EXPLAINED: Why are Swiss health insurance premiums set to rise?

Helena Bachmann
Helena Bachmann - [email protected]
EXPLAINED: Why are Swiss health insurance premiums set to rise?
None of these medical treatments are cheap. Photo by Olga Kononenko on Unsplash

In 2023, premiums on Switzerland’s compulsory health insurance are expected to increase by 10 percent on average — the sharpest hike in the past 20 years.


Unlike other recent increases in the cost of living, the more expensive healthcare system can’t be blamed on the war in Ukraine or the higher inflation rate.

The price hikes are not a new phenomenon per se: over the past 20 years, costs have risen at twice the rate of economic growth, resulting in health insurance premiums that are 90 percent higher than in 2002.

READ MORE: How spiralling costs are jeopardising Switzerland’s healthcare system

Why have these costs been increasing so much?

The newest and ever-changing technology — the latest medical equipment and treatments that Swiss patients have come to expect — isn’t cheap.

But that is only a small part of soaring costs.


An important reason is that people in Switzerland have a high life expectancy, but as they get older, they tend to suffer from chronic, cost-intensive diseases.

The more recent hikes, however, can be attributed to higher medical costs incurred during the two years of coronavirus pandemic, estimated to cost insurers over one billion francs so far, not even taking into account about 265 million spent for Covid vaccinations in 2021.

Add to that the cost (paid for by the government) of Covid tests, as well as booster shots administered in 2022 and those still to be given, in 2023.

But there are other reasons as well.

As The Local reported in May, “Some doctors and hospitals in Switzerland overcharge their patients by either invoicing services that have not been provided or billing more than is necessary".

READ MORE: Why Swiss health premiums are set to rise — and what you can do about it

Whether they do it intentionally or by mistake, the fact remains that without these additional charges, healthcare premiums in Switzerland could be 10 percent cheaper, according to country’s healthcare insurers. 

Matthias Müller, spokesperson for health insurance umbrella organisation Santésuisse, confirmed that certain doctors charge too much.

“We see this problem particularly in the outpatient care, where doctors can choose from numerous tariff positions”, he said.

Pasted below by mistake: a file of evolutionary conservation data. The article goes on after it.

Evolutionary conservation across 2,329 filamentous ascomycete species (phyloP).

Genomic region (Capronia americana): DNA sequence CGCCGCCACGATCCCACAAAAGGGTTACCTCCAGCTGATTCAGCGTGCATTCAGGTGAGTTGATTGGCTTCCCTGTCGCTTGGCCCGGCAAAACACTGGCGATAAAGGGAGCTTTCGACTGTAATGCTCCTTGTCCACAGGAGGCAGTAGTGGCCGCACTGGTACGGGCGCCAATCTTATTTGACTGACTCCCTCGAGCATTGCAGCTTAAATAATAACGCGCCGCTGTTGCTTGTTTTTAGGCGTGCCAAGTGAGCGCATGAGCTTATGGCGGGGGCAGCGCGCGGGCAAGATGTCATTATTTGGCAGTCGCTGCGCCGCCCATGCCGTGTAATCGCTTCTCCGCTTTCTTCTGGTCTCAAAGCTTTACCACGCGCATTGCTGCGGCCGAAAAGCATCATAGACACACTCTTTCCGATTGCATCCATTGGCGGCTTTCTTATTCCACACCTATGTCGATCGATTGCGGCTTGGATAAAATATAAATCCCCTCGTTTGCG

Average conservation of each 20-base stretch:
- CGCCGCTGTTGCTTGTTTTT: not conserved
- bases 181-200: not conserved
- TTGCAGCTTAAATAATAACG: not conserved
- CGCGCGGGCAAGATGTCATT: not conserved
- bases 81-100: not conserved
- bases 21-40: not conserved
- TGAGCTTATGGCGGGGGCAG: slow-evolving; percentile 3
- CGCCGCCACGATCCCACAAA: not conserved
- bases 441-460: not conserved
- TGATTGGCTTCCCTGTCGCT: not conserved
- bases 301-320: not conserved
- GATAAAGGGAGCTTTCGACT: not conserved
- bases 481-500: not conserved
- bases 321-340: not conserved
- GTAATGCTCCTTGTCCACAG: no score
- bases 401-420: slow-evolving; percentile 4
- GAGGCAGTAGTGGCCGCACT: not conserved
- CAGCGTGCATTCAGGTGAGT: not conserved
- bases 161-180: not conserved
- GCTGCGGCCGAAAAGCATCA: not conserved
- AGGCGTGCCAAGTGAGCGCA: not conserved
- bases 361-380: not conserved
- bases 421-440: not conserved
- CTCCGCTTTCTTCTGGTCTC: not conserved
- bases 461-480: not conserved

Who determines premium amounts each year?

Even though health insurance is offered by private carriers rather than the government, they can’t unilaterally set their own rates for the compulsory basic insurance (though they can do so on supplemental policies).

These rates are subject to approval by the Federal Office of Public Health (FOPH).

The Health Ministry also acts as the consumers’ advocate; it supervises insurers’ finances, budgets, and annual reports.

Therefore, each increase in premiums must be fully justified.

What is the government doing to curb the costs of healthcare?

In September, the Federal Council proposed a package of measures (which must now be approved by the parliament) ,aimed at controlling costs. “These measures will improve medical care and contain rising costs in the healthcare system”, the Federal Council said.

Coordinated networks


These care networks are seen as a way to reduce unnecessary medical services. 

“They bring together health professionals from several disciplines to provide ‘all-in-one’ medical care. They improve coordination throughout the treatment chain, for example when various specialists are caring for an elderly person with several chronic diseases”, Federal Council said in a statement.

Hospitals, pharmacies, and various therapists would be attached to the network, and all treatments “will be invoiced at once, as if it were a single supplier”.

Right now, all service providers invoice insurance carriers separately, which adds to administrative costs; the new system is also believed to provide a better oversight and control, and eliminate unnecessary or redundant medical treatments, Health Minister Alain Berset said during a press conference in Bern on Wednesday.

Faster and cheaper access to medicines

The government also wants to guarantee “fast and as inexpensive as possible access to expensive innovative medicines”.

To achieve this, it wants to “anchor in the law” an already widely-used practice: to conclude pricing agreements with pharmaceutical companies. It would mean that drug manufacturers would have to reimburse a portion of the price to insurers.

“This measure makes it possible to guarantee rapid access to these drugs, while limiting their price”, authorities said.

Electronic invoicing

Another measure will require all providers of inpatient and outpatient services to send their invoices to insurance companies in electronic form — seen as a quicker, more effective and cheaper way to transmit billing information.

These measures “will make it possible to curb the rise in costs,” the Federal Council said, adding that “it is not yet possible to estimate the concrete extent of these savings, which would depend on how the health system will implement the measures”.

READ MORE: EXPLAINED: How Switzerland wants to cut soaring healthcare costs




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